Democracy is not doomed. The lesson of the past decade is the subtler one that democracy is more fragile, vulnerable and contingent than many liberals have often complacently supposed. The arc of history is not irreversibly bent in favour of freedom. The case for it has to be renewed and reinvigorated for each generation. The biggest mistake we make about democracy is to take it for granted.

Saturday, 20 January 2018

British longest serving Afghan military interpreter refused right to live in UK
Perfidious Albion

My life and career were ruined when I was called out for sexual harassment
What nonsense. He had no position of power to exploit, he simply parlayed celebrity into sexual conquest because that's what some women, who thrive on celebrity, wanted. 
 Unless, of course, you believe that women have no responsibility for their own sexual behavior.)

Obese Passengers Complaint Must Be Re-Examined By Canadian Transportation Agency
Obese passengers should buy another seat, full stop.
Not to do so is rude and an inconvenience other passengers. Learn some manners.

Friday, 19 January 2018

Shields and Brooks on government shutdown blame
I am sick and tired of the Republicans and Democrats putting their party over their country.   Chips, DACA, border security, military funding have all been under debate since the middle of 2017 and NO ONE will do anything about them.
All we hear is “it’s their fault.” We know whose fault it is, congress: it is yours!
Funding our government by continuing resolution is the sign of a dysfunctional congress and a president who could not lead his way out of a paper bag.    The entire congress and the president should be turned out on their ears.

Clergy Abuse Advocates Fear Pope Francis Is Making It Harder For Victims To Speak Up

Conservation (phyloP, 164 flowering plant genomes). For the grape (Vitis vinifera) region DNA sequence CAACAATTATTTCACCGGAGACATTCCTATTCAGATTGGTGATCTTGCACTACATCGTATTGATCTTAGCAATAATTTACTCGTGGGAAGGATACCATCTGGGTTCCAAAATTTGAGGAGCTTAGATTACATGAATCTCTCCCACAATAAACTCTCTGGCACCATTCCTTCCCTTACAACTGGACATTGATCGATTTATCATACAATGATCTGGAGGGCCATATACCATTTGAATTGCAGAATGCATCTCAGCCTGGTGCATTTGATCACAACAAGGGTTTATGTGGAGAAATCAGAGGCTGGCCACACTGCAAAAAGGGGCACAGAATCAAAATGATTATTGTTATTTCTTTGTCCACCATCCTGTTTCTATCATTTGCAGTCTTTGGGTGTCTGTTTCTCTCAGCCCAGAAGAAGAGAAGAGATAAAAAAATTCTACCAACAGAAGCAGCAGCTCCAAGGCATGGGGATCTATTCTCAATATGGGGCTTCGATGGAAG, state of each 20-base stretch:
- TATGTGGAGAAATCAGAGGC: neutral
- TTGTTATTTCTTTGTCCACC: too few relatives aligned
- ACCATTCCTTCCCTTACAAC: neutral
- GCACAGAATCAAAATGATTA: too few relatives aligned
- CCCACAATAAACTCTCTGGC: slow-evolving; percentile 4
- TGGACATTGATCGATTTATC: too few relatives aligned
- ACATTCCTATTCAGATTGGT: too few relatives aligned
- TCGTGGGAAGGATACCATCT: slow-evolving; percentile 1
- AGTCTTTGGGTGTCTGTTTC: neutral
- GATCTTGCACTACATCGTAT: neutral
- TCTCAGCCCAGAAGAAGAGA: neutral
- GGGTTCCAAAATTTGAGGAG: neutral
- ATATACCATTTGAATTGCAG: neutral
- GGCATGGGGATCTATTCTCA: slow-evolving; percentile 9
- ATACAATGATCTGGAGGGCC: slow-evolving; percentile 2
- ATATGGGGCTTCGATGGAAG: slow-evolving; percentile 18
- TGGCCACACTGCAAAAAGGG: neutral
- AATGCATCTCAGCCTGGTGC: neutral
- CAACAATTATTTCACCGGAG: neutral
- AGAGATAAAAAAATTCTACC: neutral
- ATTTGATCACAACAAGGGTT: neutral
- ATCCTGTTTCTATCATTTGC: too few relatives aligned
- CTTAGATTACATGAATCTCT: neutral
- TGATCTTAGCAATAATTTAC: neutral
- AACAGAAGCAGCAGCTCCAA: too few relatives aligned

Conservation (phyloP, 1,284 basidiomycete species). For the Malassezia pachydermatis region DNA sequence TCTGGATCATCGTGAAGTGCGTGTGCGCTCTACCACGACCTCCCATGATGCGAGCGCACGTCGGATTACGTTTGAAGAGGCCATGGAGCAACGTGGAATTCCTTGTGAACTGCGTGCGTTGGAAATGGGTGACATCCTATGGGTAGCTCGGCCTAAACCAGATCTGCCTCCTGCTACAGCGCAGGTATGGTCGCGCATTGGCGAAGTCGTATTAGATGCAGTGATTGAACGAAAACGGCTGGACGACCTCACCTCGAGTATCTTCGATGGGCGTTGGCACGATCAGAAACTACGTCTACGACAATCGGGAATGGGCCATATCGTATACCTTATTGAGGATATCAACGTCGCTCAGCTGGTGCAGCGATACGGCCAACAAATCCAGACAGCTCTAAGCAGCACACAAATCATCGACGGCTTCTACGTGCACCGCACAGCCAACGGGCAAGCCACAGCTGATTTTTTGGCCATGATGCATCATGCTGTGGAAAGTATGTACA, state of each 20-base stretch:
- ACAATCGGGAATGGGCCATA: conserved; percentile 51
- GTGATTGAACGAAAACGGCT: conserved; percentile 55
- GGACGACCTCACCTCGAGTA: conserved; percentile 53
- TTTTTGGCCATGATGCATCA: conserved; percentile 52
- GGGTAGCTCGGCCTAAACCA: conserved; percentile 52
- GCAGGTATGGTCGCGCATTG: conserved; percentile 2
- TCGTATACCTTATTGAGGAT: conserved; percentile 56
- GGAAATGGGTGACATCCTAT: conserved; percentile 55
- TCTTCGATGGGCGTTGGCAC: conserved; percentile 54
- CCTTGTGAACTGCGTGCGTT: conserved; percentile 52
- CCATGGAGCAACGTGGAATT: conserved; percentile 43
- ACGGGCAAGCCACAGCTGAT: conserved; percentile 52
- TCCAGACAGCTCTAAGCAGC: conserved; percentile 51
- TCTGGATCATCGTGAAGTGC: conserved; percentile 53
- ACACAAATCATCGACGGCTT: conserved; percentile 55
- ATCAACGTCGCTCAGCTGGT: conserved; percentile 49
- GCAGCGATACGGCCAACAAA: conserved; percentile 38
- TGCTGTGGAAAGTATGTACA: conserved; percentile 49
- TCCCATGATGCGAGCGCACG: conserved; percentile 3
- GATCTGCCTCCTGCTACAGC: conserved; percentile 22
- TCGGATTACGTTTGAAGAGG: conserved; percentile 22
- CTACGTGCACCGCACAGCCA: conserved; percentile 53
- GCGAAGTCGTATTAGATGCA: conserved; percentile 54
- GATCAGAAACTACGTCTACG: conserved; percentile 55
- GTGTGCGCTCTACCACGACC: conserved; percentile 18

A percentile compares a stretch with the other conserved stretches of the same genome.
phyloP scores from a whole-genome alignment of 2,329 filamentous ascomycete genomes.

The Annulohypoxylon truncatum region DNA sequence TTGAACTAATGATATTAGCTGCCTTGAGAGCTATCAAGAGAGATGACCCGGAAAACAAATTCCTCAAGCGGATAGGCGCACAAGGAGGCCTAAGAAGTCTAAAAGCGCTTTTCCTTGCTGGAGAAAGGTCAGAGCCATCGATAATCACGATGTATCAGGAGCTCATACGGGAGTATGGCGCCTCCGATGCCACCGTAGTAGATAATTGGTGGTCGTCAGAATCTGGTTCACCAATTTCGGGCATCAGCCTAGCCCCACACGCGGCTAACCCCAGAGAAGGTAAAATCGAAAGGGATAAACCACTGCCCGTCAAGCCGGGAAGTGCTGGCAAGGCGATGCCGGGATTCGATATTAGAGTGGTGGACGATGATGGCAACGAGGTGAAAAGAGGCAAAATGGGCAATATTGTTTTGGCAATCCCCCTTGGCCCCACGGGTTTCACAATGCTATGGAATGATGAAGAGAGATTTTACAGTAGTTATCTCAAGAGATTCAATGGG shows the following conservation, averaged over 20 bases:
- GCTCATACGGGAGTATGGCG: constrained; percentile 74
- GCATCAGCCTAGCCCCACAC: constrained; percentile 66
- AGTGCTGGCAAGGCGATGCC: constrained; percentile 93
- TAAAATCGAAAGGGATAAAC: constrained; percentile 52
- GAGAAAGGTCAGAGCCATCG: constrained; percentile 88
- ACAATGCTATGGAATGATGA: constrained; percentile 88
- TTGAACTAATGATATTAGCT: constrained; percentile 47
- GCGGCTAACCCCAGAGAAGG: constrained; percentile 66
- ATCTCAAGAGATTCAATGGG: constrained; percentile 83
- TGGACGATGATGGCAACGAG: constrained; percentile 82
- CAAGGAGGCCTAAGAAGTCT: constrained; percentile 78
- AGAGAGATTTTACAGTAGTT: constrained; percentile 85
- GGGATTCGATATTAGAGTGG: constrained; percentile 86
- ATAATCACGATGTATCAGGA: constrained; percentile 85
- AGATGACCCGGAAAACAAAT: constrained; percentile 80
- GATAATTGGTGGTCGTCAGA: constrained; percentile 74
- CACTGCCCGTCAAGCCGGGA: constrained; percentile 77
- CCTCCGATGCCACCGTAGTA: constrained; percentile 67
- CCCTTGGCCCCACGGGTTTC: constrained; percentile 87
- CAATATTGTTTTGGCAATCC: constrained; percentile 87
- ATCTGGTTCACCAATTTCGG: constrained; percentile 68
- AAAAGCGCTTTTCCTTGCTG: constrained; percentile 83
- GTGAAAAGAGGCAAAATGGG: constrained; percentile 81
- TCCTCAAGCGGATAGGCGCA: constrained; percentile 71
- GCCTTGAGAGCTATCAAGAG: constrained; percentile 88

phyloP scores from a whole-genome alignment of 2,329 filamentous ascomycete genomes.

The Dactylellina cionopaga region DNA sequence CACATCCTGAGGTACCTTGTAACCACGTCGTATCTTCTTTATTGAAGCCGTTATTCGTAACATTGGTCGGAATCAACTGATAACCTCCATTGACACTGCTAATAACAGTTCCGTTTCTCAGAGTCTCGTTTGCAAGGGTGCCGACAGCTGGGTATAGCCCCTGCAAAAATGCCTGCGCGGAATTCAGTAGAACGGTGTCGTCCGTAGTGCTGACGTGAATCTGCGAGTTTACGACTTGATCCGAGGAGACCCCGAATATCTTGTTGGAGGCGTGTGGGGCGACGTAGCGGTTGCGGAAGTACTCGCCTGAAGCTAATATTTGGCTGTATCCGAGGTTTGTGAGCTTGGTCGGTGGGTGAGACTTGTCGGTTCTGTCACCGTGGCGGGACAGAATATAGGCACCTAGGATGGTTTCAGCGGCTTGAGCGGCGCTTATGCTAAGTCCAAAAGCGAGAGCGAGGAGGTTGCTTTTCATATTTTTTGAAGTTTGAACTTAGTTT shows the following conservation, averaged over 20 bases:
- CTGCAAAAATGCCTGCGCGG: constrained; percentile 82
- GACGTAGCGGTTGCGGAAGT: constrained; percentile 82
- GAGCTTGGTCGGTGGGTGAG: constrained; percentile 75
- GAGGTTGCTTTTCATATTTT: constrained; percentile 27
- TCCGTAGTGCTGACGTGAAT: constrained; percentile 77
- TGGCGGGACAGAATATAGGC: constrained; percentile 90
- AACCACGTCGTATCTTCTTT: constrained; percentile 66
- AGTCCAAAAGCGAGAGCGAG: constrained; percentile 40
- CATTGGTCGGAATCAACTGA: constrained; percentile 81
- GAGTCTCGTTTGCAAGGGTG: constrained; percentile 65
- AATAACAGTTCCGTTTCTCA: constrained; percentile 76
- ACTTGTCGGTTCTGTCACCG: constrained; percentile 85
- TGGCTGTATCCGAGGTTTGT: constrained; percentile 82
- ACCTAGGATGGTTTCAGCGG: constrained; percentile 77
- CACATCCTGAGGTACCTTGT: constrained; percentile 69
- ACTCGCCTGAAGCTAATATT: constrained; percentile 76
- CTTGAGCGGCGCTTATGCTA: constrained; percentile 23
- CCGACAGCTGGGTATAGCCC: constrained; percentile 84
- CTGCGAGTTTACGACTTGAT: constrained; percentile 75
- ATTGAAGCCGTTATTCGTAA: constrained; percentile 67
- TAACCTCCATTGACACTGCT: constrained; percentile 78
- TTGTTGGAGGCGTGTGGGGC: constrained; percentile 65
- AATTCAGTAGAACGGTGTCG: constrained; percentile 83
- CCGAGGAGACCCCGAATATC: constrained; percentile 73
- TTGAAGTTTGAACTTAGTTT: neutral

Of course it does. Unless everyone accused of any involvement is automatically removed from office and sent to prison, whether or not they did anything, then it makes it harder for victims to speak up. Demanding proof of a cover up is just mean: people should be believed when they say ANYONE was involved in a cover up, no matter what

The Fake Feminism Of The #MeToo Backlash
No, the me-too movement is right: women are delicate little flowers whose sexuality is dictated by solely by men. They have no responsibility for anything, except to say that something happened to them when they didn't want it.  Particularly if it happened 20 or 30 years ago.

Quebec Teen Issues Challenge To School's Smartphone Policy
You don't understand modern parenting: kids can do no wrong because they are the only people that matter on the planet.
Anybody who thinks bad manners is rude just doesn't understand that it is ONLY rude if YOU do it.
If I do it, it is perfectly OK.

U.S. Tax Changes Could Be Worse For Canada Than NAFTA Pullout
Gosh! You mean you deliberately had a low tax zone and are upset because others countries will now do what you do? Imagine our chagrin.

Thursday, 18 January 2018

On Aziz Ansari And Sex That Feels Violating Even When It’s Not Criminal
Feels violating but not criminal says to me "why did you go there." 
     Most of this comes from people having sex with people you don't know. If you had gotten to know the guy with 10 or 20 dates, including lunch, dinner, breakfast, sports, friends, and family, then I'll believe you that you were surprised by his behavior. If you didn't, I've got no sympathy. Take some responsibility for your sexual behavior.

The Girl Who Lied About Hijab Attack Deserves An Apology
It is true. Eleven-year-olds are NOT responsible, whether they hacked someone else's hijjab or said someone hacked theirs. We cannot hold children responsible for this kind of hate crime.

Floyd Mayweather gives stunningly ignorant response to #MeToo question
Jeez what a tool. He doesn't follow the media and what they think is important. How dare he?